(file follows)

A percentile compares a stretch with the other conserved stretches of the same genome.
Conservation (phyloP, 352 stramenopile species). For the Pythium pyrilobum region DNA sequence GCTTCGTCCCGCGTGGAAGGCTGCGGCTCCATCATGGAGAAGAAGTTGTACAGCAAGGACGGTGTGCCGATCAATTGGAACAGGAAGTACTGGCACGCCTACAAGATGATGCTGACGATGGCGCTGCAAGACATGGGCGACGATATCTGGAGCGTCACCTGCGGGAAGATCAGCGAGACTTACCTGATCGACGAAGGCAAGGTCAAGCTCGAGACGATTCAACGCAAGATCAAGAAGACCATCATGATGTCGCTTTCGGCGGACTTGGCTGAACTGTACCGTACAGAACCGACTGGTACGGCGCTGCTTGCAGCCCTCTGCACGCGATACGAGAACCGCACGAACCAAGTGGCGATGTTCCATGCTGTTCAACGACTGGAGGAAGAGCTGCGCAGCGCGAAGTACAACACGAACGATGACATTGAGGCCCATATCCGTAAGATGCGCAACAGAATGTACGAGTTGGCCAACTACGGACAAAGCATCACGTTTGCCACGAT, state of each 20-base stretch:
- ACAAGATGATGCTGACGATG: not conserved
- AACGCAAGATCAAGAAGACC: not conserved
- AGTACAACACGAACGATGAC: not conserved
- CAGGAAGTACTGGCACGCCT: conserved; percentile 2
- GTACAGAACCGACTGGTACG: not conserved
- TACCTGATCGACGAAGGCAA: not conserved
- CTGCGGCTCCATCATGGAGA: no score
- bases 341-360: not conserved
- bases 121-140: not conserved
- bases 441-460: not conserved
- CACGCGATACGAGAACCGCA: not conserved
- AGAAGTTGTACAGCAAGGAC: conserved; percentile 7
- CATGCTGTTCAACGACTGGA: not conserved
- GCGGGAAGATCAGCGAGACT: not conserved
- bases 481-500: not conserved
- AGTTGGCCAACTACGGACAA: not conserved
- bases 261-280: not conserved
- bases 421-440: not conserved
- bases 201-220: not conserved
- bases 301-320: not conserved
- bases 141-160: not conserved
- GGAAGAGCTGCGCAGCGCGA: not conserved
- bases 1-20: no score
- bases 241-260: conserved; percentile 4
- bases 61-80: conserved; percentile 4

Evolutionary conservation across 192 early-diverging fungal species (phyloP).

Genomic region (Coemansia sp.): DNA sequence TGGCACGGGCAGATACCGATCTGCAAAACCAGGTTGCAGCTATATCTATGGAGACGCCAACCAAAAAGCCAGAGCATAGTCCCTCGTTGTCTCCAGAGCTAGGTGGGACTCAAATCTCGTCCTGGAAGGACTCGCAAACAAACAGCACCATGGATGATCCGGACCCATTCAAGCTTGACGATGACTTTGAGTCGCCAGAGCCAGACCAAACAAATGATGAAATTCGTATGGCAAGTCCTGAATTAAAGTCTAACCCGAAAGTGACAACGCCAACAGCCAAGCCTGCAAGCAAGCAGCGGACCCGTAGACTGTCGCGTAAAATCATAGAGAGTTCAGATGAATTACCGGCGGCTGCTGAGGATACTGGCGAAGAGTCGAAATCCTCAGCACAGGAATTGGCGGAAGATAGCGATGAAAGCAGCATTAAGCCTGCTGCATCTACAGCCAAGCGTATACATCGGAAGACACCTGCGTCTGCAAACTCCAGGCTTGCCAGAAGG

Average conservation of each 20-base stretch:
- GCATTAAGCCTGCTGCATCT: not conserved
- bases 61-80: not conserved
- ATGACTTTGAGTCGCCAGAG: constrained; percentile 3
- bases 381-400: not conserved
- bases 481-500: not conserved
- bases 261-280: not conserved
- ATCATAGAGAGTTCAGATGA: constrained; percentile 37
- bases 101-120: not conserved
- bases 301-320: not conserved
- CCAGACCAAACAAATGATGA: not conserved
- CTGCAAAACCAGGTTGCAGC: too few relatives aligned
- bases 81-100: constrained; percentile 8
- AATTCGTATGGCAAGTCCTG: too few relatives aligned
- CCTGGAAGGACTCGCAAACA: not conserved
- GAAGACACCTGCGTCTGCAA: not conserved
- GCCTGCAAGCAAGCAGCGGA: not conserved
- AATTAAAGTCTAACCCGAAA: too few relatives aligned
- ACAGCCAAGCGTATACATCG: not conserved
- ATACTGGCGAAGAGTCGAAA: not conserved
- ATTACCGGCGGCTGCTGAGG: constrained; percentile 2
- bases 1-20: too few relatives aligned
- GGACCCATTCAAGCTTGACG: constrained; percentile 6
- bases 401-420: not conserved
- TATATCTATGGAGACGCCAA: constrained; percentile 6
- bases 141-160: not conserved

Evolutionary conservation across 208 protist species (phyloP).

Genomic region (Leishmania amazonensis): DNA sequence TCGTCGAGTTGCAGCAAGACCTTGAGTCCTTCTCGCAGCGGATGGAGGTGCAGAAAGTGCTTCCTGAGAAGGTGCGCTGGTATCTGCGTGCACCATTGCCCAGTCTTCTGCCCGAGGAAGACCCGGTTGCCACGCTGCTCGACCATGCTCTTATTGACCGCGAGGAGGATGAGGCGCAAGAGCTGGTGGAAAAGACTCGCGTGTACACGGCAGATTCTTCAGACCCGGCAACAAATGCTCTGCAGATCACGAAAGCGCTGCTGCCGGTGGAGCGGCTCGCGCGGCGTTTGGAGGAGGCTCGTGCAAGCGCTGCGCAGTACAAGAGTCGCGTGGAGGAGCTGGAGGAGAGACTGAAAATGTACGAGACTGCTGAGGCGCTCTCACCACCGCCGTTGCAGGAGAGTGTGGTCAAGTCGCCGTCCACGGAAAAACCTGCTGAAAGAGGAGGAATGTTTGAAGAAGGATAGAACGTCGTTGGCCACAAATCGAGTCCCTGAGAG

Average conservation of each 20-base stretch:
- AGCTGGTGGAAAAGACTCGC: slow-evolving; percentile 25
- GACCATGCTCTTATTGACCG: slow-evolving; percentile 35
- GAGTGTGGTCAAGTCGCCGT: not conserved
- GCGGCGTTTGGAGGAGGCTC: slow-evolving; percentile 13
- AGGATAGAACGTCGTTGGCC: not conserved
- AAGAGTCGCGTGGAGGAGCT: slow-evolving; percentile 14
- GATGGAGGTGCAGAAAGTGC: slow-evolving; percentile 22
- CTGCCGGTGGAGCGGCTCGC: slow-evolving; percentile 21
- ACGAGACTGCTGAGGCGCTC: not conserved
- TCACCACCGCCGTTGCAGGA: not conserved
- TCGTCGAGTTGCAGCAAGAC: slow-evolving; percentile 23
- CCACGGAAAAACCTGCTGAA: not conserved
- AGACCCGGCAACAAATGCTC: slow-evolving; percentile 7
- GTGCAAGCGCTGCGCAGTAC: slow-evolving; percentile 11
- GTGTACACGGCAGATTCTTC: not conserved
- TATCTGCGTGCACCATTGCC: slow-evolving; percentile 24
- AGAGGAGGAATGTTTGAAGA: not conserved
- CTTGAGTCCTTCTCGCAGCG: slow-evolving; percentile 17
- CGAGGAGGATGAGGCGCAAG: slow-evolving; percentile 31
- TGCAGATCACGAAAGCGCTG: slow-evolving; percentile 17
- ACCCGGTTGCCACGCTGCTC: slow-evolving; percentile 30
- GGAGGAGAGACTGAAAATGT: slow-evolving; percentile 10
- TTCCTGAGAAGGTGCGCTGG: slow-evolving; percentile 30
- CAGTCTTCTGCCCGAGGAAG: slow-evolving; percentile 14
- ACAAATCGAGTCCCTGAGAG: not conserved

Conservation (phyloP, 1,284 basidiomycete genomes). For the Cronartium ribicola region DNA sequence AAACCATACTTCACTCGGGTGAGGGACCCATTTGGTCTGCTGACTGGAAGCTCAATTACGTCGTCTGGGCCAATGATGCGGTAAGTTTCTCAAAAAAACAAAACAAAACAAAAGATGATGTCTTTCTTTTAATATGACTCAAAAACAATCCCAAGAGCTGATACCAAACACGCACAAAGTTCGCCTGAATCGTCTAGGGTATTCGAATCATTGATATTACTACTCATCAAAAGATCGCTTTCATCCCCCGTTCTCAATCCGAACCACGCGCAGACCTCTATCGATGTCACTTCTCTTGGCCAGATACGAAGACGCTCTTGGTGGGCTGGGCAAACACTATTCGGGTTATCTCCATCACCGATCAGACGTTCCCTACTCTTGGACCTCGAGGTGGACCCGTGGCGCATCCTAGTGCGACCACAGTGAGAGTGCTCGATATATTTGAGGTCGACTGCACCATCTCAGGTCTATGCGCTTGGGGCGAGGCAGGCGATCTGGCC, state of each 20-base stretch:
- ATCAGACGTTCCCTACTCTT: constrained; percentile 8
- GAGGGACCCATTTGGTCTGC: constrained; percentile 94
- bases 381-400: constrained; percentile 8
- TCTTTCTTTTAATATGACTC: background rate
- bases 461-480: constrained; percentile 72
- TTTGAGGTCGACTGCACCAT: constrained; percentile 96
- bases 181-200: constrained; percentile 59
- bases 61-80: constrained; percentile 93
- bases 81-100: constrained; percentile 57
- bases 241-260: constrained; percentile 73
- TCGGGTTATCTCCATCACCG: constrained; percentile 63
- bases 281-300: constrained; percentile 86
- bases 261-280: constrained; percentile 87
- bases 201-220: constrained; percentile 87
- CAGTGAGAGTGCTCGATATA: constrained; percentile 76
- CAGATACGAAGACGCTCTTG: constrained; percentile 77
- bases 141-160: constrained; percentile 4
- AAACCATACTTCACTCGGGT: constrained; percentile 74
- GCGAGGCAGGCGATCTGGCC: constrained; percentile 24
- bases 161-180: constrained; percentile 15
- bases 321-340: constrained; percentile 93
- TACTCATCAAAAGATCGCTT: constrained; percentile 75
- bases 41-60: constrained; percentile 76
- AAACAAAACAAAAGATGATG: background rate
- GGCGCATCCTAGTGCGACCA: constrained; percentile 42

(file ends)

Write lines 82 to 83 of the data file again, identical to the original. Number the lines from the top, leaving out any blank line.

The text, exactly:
- CAGTCTTCTGCCCGAGGAAG: slow-evolving; percentile 14
- ACAAATCGAGTCCCTGAGAG: not conserved